While the decision of retirement isn't one to be taken lightly, the 38-year-old's comeback season is making that process more difficult than if he hadn't returned to form.
Before joining the Blue Jays, DeRosa had struggled the past three seasons. He was zapped of almost all his power, hitting just a single home run, as he dealt with a torn tendon sheath in his left wrist.
With those issues behind him, however, DeRosa entered the season's final game batting .229, with a .720 OPS, seven home runs, 34 RBIs, and 19 extra-base hits in 87 games this year.
"I think it makes it tougher," DeRosa said. "I think it would have been a very easy decision if I was sitting here in agony all year. I think it makes it tougher, because I think I'm still capable of playing at this level.
"I was hurt. I knew I was hurt. I knew I couldn't compete at this level for awhile. So to be able to come back and for everything to settle, I feel like it's a positive year."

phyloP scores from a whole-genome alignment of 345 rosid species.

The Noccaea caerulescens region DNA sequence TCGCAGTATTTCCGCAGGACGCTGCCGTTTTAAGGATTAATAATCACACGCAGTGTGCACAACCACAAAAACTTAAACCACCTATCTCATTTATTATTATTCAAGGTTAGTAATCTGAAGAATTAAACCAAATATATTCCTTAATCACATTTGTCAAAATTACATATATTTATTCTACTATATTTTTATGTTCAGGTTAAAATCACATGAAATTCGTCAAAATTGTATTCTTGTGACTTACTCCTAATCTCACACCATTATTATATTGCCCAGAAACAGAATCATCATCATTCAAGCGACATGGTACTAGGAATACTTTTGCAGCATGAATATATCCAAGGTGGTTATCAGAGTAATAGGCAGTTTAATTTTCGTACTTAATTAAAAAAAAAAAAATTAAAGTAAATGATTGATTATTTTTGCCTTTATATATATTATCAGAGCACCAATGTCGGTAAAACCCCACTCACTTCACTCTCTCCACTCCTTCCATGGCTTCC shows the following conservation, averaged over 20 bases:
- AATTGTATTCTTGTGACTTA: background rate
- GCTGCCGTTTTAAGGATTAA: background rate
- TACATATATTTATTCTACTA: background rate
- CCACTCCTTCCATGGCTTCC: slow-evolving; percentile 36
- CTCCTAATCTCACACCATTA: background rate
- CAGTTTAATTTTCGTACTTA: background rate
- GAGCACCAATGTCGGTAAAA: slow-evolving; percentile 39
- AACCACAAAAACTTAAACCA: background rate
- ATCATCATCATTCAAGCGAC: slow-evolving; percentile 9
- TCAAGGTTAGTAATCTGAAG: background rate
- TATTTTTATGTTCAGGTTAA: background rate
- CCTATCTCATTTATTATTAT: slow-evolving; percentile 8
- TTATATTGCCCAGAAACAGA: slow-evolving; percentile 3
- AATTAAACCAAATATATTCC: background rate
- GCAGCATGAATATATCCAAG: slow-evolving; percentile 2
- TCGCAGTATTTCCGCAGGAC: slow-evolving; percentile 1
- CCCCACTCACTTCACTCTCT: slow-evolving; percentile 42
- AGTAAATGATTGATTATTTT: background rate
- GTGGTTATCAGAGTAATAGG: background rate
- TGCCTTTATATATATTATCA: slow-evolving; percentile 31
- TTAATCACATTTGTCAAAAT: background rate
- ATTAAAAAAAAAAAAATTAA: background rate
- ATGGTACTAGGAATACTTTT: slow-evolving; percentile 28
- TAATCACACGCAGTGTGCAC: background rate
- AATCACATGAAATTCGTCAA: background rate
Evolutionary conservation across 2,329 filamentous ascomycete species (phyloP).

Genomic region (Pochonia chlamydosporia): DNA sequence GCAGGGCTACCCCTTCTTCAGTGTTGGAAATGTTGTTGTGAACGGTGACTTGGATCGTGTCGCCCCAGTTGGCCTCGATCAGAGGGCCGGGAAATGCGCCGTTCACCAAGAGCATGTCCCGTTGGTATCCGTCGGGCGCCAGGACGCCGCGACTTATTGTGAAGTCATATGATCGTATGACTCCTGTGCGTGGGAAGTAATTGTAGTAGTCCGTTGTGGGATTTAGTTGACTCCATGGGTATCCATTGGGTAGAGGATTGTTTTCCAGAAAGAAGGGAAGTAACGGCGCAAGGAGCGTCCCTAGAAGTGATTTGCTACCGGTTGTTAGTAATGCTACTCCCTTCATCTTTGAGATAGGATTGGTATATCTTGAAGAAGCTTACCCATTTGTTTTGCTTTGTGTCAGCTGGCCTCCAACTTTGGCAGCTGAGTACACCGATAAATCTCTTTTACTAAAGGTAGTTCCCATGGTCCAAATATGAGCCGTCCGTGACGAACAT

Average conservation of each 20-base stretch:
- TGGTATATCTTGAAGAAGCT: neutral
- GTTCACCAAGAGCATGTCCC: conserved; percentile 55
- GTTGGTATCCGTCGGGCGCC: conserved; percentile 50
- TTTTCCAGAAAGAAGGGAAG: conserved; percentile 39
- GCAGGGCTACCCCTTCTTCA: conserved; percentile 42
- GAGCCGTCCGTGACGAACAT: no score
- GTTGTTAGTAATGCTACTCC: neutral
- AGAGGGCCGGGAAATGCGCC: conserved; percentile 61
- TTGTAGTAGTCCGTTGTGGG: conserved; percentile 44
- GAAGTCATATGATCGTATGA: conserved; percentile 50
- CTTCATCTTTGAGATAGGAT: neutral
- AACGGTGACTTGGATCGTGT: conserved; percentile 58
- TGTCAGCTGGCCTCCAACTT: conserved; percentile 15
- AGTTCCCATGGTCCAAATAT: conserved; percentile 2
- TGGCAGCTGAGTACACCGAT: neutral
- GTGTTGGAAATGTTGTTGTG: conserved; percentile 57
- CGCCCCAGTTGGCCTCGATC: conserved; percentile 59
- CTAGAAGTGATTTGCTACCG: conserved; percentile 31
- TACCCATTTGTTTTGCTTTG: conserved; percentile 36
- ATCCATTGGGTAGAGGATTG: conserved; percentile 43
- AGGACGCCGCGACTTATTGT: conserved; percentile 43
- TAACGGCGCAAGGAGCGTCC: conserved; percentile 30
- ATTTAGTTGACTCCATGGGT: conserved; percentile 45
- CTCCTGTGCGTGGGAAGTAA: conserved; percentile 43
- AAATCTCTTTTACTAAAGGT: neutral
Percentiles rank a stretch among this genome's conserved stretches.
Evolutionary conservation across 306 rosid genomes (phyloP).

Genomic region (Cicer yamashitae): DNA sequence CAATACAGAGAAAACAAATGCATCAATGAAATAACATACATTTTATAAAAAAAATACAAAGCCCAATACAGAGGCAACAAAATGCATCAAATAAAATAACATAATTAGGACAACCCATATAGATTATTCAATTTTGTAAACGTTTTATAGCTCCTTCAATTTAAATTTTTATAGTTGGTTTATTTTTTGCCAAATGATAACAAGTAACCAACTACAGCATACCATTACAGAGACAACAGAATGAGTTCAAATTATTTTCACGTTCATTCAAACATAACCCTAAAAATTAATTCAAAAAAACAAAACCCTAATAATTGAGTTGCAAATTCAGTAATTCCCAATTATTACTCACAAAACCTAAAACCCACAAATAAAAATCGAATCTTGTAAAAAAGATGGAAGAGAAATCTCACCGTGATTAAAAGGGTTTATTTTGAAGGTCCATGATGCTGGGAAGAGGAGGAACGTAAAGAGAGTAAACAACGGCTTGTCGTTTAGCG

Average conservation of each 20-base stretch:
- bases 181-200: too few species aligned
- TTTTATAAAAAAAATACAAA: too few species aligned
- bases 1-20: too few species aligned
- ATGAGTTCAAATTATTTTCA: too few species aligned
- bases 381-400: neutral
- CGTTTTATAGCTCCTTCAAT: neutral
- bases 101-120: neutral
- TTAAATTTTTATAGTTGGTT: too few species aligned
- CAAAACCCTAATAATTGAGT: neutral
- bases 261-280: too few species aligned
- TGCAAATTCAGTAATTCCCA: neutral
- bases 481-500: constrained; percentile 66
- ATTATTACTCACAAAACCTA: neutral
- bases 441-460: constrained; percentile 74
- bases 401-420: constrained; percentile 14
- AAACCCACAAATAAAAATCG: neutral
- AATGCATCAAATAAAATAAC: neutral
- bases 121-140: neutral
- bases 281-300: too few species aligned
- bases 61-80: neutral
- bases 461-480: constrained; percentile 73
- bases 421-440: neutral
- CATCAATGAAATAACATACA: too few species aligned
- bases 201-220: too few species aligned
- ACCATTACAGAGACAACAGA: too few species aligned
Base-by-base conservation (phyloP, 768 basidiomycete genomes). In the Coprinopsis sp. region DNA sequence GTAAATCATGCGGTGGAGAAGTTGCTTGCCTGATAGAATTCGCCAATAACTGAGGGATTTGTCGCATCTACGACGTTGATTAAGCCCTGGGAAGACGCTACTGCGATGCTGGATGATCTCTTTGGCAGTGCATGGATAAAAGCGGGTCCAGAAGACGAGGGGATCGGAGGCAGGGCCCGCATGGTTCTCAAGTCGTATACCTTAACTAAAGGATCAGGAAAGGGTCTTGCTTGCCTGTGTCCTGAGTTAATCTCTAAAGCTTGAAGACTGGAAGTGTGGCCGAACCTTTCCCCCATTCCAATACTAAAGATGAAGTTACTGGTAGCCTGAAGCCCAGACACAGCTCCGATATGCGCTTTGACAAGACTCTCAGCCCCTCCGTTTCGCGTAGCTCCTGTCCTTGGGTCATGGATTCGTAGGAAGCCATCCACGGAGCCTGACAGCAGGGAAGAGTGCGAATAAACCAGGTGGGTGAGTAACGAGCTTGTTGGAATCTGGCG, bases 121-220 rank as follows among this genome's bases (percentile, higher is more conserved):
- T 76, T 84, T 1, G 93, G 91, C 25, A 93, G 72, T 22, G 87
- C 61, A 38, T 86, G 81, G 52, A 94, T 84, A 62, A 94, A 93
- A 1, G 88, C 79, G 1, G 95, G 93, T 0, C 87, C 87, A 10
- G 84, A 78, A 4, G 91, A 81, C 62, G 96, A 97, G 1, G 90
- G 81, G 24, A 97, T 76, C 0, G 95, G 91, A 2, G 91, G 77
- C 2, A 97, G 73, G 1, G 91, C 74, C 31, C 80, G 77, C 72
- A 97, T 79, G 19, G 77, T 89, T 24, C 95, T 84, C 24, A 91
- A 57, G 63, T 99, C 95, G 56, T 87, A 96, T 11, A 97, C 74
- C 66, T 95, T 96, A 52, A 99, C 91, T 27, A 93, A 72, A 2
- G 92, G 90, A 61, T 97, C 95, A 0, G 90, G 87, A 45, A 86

While the Blue Jays infielder's $750,000 club option seems like a no-brainer to pick up given the value he has coming off the bench, it's not something DeRosa is worried about. He's happy about how his career has gone.
"I walk away with tons of friends, hopefully the respect of my peers, tons of memories and proud of the fact that I was able to compete at the highest level in my profession for a long time," DeRosa said of his career if Sunday's contest vs. the Rays happens to be his last. "Something not a lot of guys were able to do. So I hold my head high."
Evan Peaslee is an associate reporter for MLB.com. This story was not subject to the approval of Major League Baseball or its clubs.